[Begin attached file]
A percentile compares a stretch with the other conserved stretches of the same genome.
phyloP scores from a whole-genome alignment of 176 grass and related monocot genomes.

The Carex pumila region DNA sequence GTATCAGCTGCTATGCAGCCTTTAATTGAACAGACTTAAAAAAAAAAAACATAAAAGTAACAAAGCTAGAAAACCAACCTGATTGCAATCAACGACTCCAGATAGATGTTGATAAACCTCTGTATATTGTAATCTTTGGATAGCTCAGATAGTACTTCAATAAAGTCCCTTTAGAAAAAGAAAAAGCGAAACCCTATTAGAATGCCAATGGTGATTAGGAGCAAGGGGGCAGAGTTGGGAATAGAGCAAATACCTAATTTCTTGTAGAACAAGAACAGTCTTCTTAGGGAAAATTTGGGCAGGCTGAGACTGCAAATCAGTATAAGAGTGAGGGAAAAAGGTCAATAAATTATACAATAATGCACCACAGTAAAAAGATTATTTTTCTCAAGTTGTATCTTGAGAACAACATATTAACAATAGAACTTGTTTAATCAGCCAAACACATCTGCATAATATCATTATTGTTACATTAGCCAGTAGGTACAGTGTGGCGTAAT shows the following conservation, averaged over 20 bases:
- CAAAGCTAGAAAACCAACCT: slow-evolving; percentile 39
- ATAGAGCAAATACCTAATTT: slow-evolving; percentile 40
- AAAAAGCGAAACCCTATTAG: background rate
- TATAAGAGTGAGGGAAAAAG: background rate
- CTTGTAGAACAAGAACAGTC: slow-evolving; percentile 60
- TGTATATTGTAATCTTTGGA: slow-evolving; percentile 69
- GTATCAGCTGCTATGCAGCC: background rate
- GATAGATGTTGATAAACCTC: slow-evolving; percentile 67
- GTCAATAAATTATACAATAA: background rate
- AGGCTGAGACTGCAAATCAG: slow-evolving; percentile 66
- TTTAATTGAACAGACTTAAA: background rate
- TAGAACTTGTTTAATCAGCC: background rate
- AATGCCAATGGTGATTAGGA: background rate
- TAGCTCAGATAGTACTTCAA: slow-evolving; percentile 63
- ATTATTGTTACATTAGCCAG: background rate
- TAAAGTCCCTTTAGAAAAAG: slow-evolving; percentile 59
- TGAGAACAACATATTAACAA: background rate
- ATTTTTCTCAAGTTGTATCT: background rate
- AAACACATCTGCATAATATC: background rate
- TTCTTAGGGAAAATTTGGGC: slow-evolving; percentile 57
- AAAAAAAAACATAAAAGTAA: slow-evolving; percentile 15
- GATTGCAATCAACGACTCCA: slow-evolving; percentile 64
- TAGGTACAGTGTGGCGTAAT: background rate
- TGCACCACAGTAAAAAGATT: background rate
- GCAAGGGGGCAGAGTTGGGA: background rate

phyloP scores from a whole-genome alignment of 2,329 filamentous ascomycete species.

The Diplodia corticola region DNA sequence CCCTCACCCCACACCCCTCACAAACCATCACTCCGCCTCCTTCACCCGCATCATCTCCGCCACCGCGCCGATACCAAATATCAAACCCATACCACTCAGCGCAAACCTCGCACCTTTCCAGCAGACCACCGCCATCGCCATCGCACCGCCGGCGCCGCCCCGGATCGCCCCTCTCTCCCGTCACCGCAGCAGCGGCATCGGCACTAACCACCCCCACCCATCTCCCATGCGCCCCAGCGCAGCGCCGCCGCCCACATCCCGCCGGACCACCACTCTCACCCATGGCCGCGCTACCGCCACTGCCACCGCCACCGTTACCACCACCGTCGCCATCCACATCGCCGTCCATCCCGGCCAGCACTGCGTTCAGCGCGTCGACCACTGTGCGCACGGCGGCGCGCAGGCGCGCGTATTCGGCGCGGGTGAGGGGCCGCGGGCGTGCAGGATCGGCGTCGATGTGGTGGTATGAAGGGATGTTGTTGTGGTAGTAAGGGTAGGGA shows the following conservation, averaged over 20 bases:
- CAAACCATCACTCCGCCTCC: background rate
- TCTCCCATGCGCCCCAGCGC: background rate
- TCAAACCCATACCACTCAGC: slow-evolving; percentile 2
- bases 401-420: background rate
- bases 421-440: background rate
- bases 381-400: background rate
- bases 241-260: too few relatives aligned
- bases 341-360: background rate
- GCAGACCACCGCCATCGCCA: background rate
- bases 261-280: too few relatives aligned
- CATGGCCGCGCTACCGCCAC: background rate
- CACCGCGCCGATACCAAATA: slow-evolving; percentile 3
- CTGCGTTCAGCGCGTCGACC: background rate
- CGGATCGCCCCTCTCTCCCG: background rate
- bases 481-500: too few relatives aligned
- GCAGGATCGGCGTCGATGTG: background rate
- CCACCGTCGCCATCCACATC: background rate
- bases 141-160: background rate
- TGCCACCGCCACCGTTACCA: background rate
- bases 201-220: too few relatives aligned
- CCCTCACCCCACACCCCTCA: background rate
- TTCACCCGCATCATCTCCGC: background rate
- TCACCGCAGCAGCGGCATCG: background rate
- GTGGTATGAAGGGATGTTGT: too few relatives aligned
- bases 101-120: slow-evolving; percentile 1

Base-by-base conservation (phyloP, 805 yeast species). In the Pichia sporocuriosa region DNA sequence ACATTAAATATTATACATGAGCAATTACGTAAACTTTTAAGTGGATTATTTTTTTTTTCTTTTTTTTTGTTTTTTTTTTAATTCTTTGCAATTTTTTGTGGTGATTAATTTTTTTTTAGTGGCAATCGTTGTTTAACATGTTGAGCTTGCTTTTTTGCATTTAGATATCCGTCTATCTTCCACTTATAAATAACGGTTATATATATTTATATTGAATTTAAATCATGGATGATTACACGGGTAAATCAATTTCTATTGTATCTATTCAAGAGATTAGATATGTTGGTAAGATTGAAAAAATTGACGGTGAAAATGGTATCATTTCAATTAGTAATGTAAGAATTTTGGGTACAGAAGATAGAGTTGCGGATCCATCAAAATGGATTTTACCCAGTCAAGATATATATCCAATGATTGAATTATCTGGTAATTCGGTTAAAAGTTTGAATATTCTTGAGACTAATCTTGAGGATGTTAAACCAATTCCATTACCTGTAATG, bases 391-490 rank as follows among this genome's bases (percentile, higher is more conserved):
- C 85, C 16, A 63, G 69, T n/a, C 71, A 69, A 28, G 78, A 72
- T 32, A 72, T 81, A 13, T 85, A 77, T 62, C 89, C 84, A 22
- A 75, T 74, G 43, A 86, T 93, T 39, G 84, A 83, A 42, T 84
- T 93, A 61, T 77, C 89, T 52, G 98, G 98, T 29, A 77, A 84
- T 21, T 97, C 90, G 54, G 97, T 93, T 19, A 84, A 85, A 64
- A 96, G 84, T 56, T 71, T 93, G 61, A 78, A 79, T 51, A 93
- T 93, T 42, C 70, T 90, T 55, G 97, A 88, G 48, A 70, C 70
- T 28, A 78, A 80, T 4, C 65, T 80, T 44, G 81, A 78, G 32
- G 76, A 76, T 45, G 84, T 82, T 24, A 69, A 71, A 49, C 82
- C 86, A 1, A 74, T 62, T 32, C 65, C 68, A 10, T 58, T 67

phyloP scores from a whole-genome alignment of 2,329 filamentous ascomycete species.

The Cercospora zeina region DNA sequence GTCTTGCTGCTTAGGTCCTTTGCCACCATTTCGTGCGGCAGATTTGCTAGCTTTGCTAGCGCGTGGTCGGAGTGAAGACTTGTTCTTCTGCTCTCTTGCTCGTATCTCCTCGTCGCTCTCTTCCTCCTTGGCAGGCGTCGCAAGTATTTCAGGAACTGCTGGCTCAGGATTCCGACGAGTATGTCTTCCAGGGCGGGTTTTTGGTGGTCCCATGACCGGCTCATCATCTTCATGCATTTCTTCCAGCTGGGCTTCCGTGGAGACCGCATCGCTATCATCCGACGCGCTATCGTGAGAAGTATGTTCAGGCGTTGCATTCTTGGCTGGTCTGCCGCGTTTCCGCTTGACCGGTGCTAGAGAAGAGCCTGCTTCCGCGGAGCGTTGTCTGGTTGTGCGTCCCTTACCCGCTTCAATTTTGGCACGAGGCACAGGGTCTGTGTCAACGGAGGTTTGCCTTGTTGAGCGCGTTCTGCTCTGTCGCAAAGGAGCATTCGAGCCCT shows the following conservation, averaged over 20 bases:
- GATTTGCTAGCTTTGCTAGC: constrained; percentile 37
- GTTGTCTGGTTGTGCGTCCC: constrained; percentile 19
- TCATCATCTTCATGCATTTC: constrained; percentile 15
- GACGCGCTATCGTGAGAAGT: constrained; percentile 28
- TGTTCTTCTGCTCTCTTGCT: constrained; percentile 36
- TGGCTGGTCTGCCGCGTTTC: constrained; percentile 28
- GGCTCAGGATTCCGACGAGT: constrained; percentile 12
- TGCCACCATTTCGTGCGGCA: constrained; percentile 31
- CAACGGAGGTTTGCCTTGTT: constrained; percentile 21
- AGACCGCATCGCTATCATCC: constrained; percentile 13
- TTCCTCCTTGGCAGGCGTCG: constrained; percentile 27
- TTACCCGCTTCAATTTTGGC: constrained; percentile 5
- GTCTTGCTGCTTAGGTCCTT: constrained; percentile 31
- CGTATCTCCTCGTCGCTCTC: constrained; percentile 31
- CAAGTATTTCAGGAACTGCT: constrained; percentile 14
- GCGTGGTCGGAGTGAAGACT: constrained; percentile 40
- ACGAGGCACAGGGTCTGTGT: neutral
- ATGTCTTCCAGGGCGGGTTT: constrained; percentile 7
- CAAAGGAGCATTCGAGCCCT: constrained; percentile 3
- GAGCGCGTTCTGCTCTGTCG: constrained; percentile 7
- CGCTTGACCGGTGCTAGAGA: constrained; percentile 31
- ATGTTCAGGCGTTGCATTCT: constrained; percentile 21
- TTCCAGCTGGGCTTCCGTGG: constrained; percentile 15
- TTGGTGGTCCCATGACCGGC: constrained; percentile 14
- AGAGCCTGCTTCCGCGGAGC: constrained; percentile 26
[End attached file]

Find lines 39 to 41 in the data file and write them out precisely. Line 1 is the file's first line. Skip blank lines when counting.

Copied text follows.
- GCAGACCACCGCCATCGCCA: background rate
- bases 261-280: too few relatives aligned
- CATGGCCGCGCTACCGCCAC: background rate